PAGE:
Monday, October 31, 2005

The Silence of the Polls

As the handful of votes straggled in for the Picked Flicks Poll for #91-100, I inititally suspected nefarious intervention, tossing out all votes that didn't support The Passion of the Christ as a write-in candidate. But then it turned out, no, the vote format t'aint working with so many movies in the mix that not everyone had seen. So I'm going to drop this little mechanism until the countdown is good and done, at which point y'all can tell me about your favorites from the whole list, and what you woulda liked to see up there that wasn't.

Of course, the saddest reason to stop culling votes is that one particularly industrious reader—seriously, not me!—went to all this unsolicited trouble:

AK, you're a hero among men, not to mention among former students! But I'm not going to short-change any of the responses that did flow in, mostly orbiting around two expected targets, but not at first:

Vote 1 is for Cemetery Man, because, in the reader's words, I have watched it more than five times, and parts of it still mystify me. And because the romance between Gnaghi and Valentina's head is so sweet. And because Rupert Everett's performance sums up everything there is to say about 1990s ennui. (And then there's Rupert in that flowing white shirt...)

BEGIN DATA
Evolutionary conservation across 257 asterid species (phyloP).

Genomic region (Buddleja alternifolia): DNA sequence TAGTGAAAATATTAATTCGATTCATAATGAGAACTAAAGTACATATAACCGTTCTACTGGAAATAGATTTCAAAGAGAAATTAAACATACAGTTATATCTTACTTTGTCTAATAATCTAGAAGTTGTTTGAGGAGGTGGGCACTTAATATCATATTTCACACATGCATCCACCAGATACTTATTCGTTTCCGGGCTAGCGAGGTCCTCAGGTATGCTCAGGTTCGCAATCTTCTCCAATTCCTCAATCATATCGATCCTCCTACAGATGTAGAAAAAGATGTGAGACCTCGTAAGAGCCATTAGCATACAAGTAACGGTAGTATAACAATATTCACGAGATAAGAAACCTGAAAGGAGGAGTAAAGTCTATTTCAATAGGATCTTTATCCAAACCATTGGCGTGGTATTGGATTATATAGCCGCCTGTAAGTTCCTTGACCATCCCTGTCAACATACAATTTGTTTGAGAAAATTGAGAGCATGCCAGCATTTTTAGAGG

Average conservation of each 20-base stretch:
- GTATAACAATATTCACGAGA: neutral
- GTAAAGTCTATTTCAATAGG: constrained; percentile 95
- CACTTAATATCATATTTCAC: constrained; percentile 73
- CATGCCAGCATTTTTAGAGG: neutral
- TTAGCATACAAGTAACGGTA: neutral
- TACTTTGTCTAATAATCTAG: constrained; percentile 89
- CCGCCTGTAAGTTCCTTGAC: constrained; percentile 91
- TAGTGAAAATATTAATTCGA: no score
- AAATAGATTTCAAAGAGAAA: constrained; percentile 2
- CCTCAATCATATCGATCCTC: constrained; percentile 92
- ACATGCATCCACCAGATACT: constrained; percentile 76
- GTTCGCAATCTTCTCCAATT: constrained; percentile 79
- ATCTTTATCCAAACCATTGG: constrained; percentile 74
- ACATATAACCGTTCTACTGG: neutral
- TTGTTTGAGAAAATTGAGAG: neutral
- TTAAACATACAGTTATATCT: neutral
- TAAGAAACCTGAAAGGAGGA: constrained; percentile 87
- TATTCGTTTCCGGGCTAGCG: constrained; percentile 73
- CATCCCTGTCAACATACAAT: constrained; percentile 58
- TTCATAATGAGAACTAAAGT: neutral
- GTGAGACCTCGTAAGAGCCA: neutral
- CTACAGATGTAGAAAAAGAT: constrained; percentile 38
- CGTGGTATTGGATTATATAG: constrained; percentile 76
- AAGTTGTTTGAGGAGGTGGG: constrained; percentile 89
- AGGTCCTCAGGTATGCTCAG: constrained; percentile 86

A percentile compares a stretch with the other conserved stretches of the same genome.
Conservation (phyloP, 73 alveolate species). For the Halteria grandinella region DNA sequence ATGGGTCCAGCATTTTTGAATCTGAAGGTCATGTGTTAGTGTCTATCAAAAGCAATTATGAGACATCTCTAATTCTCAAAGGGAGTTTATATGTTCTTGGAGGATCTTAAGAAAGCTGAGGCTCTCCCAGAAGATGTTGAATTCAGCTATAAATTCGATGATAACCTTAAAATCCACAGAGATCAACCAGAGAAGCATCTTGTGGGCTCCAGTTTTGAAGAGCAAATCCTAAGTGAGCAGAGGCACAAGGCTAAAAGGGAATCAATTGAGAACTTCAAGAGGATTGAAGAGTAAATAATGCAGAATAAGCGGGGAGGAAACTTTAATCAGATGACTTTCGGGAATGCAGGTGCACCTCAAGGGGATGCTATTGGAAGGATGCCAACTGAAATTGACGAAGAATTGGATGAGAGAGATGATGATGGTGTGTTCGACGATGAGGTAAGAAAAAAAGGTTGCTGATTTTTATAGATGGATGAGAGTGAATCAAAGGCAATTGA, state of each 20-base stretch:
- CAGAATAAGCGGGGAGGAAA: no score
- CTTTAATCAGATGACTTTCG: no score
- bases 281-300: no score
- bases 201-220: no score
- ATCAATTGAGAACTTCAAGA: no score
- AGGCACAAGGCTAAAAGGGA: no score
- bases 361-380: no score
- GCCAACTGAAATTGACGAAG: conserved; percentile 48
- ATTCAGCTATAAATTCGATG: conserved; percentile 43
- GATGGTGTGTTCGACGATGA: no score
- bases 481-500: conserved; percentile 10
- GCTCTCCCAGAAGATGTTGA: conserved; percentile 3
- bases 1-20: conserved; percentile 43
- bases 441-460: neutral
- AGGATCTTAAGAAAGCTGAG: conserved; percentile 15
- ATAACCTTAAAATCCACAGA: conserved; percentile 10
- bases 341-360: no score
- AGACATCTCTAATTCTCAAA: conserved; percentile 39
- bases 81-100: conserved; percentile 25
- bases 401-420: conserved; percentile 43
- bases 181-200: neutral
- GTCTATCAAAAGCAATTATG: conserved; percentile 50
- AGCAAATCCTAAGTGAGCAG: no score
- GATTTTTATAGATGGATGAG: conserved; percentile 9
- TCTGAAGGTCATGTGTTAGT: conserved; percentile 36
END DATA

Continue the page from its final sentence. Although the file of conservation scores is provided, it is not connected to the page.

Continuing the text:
Vote 2 is for The Breakfast Club, because it shows all of the teen angst and frustration that most of us (I'd gather about 99.9% of us) felt at some point (or most of the time) during our high school years. The use of stereotypes is fabulous, and as the layers of these stereotypes peel away throughout the movie, we figure out that the 5 of them are pretty much the same.

Vote 3, loopily, is for I ♥ Huckabees, because 'Huckabees' could be the key to the entire existence of movies #99, #100, the only other ones I've seen and considered voting. Everything is connected. #92 and #94, I really want to see --the cinema is so infinite. It most definitely is.

Vote 4 is also for I ♥ Huckabees, this time because I heart it too—particularly because of the music. Jon Brion’s score is as playful, irreverent and haunting as his scores in 'Eternal Sunshine' and 'Punch Drunk Love.' It has a comically overly styled feel to it, but it is every bit as complicated, beautiful and absurd as the story. Plus, my sister Leah played on the movie soundtrack. That helps win it a place on my list.

So we almost had a winner, but then Vote 5 came in for The Breakfast Club, because it spoke to and defined an entire generation... For better or for worse.



Anonymous Anonymous said...

I just saw The Unknown with Lon Chaney. Chalk up another great movie reference in Cemetery Man: the whole sequence where Francesco falls for the second She and attempts to get his... erm, member lopped off to please her.

10:49 PM, October 31, 2005  

Post a Comment

<< Home